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Published on: News

Housing Justice is Environmental Justice

published on: March 29, 2021

FCV advocates for healthy communities for everyone. We advocate for clean air and water, plentiful and accessible parks for all, and reduced carbon emissions statewide. 

As an organization dedicated to environmental advocacy work, we often get put in a box. We are told to stay in our lane when it comes to the issues that threaten healthy communities: institutional racism, voting rights rollbacks, affordable housing, COVID-19 relief, tax cuts for corporations, and other many issues that our opposition wants to ignore. In our five years of advocacy, we know that a movement divided is a movement without momentum. And right now, legislators are trying to pit environmental activists against housing activists by permanently diverting affordable housing funds to wastewater, resiliency, and infrastructure projects.

FCV does not support raiding affordable housing funds to pay for wastewater upgrades and other projects. “This annual budgetary contortionist act is a distraction from the legislature’s refusal to raise revenue and absolute failure to meet the needs of everyday Floridians,” said Executive Director Aliki Moncrief in a press statement. 

“It is the stated goal of the Florida Legislature that every Floridian shall have decent and affordable housing. Yet, it has become commonplace for our governors and budget leaders to pay for tax breaks by siphoning money away from affordable housing programs to fill budget gaps in other areas,” said Aliki. “To build healthy communities for everyone, we need housing security and wastewater infrastructure. We can have both if the legislature is willing to fully fund needed programs, not ensure tax breaks for corporate interests. Now is the time to invest in Floridians, not raid needed resources.”

Just like the Land and Acquisition Trust Fund (LATF), the Sadowski State and Local Housing Trust Funds are misappropriated or swept to general revenue, or underfunded every year. Just like conservation lands, Florida also has a shortage of and a great need for affordable housing. And just like conservation programs, making  the big real estate purchases and private-public partnerships that house and help Floridians requires consistent funding. Lawmakers should use both trust funds as intended: to acquire conservation lands and to provide affordable housing. With such core needs – housing and a clean, safe environment – the legislature must go above and beyond to make sure every Floridian is able to not just survive, but thrive.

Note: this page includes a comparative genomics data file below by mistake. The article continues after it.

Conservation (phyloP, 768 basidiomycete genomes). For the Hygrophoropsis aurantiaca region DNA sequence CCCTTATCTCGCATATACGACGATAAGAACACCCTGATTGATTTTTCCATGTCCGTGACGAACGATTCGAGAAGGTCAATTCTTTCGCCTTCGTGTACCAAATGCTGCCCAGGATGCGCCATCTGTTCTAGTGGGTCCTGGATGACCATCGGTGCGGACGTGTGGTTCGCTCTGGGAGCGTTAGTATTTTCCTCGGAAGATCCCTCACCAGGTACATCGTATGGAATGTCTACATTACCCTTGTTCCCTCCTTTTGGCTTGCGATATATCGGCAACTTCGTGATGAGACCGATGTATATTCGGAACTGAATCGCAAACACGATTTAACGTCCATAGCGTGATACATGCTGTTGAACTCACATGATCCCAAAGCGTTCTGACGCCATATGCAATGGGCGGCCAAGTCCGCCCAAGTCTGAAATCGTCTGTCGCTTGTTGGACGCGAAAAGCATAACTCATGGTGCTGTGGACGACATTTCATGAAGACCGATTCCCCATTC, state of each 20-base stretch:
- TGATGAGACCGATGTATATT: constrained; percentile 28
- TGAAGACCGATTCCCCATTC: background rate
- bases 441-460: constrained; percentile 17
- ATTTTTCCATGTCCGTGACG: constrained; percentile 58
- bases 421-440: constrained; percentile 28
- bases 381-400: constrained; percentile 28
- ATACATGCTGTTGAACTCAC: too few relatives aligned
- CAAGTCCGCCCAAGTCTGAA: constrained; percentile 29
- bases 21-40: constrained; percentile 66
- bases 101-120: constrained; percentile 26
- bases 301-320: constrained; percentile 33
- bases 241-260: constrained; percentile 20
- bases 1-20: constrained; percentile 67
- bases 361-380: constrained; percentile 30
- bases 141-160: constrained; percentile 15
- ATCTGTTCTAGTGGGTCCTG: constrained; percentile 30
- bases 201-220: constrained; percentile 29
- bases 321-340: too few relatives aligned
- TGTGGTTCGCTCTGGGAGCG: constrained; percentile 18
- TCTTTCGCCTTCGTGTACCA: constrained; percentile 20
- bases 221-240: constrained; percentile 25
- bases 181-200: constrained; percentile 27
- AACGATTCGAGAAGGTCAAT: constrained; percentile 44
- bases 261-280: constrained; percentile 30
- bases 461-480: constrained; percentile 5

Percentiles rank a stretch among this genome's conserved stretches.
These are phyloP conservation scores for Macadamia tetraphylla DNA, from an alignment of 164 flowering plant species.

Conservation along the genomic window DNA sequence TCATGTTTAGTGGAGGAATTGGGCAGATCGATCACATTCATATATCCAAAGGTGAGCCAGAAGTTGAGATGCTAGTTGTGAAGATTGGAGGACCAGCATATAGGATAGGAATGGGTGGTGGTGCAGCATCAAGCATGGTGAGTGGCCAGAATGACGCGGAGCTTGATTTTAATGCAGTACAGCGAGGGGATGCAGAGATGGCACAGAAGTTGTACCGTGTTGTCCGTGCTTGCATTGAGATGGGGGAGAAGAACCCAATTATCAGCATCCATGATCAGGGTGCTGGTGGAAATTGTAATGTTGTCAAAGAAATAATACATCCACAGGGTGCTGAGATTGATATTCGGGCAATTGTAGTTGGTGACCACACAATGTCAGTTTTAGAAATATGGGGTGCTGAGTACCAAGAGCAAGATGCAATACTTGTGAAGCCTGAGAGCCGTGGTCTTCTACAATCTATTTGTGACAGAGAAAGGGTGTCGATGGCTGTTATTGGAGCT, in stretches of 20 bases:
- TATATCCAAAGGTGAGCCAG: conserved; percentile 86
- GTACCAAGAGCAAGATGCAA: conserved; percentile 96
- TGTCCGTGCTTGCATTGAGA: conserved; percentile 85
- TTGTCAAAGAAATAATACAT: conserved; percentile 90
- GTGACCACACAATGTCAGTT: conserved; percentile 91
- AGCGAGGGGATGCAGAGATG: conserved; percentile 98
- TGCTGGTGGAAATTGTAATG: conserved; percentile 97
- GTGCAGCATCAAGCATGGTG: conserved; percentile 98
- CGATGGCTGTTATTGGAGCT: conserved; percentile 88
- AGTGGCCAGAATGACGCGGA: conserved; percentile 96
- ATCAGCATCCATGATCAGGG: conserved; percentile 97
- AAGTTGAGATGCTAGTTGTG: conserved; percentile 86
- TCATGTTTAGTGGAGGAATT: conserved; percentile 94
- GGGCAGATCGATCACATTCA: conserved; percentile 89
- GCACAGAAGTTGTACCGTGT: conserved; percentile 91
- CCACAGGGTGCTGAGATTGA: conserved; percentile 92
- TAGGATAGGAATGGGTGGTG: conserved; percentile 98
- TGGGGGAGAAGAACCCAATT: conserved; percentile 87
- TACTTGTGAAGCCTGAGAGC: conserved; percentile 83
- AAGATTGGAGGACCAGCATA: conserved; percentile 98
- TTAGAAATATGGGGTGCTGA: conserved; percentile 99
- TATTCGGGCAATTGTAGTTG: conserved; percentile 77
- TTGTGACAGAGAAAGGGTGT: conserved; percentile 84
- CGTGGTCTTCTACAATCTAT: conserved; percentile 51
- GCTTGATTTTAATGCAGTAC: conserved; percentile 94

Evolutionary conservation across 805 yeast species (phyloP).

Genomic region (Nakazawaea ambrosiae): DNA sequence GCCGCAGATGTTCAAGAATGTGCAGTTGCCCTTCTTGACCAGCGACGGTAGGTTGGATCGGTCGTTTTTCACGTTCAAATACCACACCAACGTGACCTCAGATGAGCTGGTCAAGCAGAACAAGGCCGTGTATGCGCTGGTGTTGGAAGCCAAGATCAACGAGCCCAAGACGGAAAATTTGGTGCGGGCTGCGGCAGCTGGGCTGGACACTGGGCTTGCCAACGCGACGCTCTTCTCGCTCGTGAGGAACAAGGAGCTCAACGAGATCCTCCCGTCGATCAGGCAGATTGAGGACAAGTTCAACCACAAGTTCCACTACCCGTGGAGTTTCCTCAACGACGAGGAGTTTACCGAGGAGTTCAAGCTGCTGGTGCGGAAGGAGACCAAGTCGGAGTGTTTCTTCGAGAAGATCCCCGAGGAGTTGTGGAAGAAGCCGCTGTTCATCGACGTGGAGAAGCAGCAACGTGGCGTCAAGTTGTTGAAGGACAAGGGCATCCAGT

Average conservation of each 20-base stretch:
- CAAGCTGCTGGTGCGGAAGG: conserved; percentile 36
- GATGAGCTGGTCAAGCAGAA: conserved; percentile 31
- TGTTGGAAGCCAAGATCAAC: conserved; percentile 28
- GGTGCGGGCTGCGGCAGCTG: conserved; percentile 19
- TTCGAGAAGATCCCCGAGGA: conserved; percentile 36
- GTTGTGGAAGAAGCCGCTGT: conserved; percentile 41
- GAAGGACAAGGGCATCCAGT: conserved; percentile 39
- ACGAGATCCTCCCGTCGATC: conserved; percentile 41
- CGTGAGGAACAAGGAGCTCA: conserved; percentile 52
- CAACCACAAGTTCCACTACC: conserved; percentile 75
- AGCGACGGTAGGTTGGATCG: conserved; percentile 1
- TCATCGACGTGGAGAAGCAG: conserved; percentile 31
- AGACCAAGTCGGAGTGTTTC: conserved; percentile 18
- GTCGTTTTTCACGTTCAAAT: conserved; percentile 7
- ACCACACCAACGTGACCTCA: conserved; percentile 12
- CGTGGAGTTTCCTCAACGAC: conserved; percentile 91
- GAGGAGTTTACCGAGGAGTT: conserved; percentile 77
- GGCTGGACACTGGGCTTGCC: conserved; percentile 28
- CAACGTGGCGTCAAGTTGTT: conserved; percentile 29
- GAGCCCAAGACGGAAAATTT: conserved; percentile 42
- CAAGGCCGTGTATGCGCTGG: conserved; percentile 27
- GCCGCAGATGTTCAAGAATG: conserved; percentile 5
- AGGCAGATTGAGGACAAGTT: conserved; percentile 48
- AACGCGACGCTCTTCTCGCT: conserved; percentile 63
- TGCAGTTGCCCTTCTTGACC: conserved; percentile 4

The environmental justice movement addresses an undeniable fact: people who live, work, and play in America’s most polluted environments are commonly people of color and working people. Environmental justice issues take many forms and differ across the state, from dirty diesel school buses to toxic metal smelting sites, landfills, gentrification, and displacement. These injustices result from the inequitable distribution of the benefits and burdens of our systems. Low-income families and Black and Latinx people are also more likely to live in housing with poor insulation and old appliances, leading to energy inefficiency and high utility costs. They also most likely live in areas with wastewater and stormwater failures and low investment in needed upgrades. 

As Senator Wilton Simpson said in support of raiding affordable housing funds, “We have a tendency to create programs that sound great, but which we don’t actually fund.” There is truth in this statement, and thankfully, Florida already has a solution for funding wastewater upgrades. The wastewater revolving loan fund is funded by the state at the bare minimum year after year. To make needed wastewater infrastructure upgrades, Florida has proven programs like the wastewater and stormwater revolving loan fund. The last thing our legislators should be doing right now is raid needed resources for the ongoing housing crisis.

The choices made at our state capitol impact communities at home. Legislators’ failures to act on behalf of low-income communities are many, such as widespread utility disconnections, a disastrous unemployment system, lackluster water quality standards and pollution enforcement, and the repeated local government power grabs that silence communities. Traditionally, environmental activists have stayed out of housing and justice matters. But at FCV, we believe that we are stronger when we unite across issue areas – in fact, that is the only way that we can successfully fight for healthy communities for everyone.

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